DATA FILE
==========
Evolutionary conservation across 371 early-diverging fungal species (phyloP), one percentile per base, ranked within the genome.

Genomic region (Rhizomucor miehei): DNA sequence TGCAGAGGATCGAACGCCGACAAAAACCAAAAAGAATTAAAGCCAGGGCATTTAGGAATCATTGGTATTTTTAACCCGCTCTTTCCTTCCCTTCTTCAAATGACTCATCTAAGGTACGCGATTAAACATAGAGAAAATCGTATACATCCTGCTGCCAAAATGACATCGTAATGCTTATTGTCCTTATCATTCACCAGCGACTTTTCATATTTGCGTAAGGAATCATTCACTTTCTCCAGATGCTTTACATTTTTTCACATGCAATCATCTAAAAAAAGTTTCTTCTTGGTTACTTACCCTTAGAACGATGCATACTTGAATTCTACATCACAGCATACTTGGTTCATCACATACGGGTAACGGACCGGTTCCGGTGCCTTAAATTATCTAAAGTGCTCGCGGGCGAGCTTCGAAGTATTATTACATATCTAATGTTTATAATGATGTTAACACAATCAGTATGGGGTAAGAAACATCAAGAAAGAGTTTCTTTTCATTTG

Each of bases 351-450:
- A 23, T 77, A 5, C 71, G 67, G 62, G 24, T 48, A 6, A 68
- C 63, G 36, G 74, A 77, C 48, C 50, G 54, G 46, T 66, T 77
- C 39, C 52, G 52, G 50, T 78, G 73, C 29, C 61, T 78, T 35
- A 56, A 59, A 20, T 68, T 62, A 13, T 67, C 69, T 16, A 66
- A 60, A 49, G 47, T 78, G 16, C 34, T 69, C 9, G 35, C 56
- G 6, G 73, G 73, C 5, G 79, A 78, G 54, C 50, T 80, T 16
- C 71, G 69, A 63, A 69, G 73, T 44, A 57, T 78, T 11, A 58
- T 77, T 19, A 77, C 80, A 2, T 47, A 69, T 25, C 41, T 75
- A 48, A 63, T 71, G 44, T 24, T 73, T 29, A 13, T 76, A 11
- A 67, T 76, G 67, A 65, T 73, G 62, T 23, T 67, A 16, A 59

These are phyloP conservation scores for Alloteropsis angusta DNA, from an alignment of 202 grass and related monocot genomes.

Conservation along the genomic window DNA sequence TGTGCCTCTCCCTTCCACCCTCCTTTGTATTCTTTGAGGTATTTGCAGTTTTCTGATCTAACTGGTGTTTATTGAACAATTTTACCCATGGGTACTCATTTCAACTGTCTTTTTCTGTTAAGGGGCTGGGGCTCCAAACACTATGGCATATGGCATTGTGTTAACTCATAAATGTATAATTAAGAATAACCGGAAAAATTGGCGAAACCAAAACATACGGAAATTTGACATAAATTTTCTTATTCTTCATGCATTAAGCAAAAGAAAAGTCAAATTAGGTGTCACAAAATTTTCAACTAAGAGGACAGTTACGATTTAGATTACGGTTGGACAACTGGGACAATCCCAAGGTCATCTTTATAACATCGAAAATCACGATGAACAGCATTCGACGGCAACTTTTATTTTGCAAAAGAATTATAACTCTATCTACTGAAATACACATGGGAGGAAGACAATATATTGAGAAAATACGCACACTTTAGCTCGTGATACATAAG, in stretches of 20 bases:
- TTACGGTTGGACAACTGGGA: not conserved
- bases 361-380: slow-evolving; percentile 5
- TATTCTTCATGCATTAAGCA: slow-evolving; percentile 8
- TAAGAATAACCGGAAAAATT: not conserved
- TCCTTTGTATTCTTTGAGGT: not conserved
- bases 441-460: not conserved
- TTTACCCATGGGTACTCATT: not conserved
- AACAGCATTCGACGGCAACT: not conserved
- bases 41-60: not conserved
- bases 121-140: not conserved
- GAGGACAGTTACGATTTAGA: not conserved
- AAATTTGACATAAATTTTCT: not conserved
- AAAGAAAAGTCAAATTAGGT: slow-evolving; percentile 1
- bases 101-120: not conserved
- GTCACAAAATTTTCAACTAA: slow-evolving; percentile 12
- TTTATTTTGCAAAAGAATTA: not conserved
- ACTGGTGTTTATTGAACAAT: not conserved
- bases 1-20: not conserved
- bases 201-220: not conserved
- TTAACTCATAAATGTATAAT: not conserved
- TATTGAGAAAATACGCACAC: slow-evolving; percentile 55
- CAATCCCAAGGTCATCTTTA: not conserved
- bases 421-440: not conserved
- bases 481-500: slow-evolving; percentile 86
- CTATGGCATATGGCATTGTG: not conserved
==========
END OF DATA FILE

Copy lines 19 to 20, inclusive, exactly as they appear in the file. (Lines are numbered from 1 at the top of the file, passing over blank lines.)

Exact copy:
- TAAGAATAACCGGAAAAATT: not conserved
- TCCTTTGTATTCTTTGAGGT: not conserved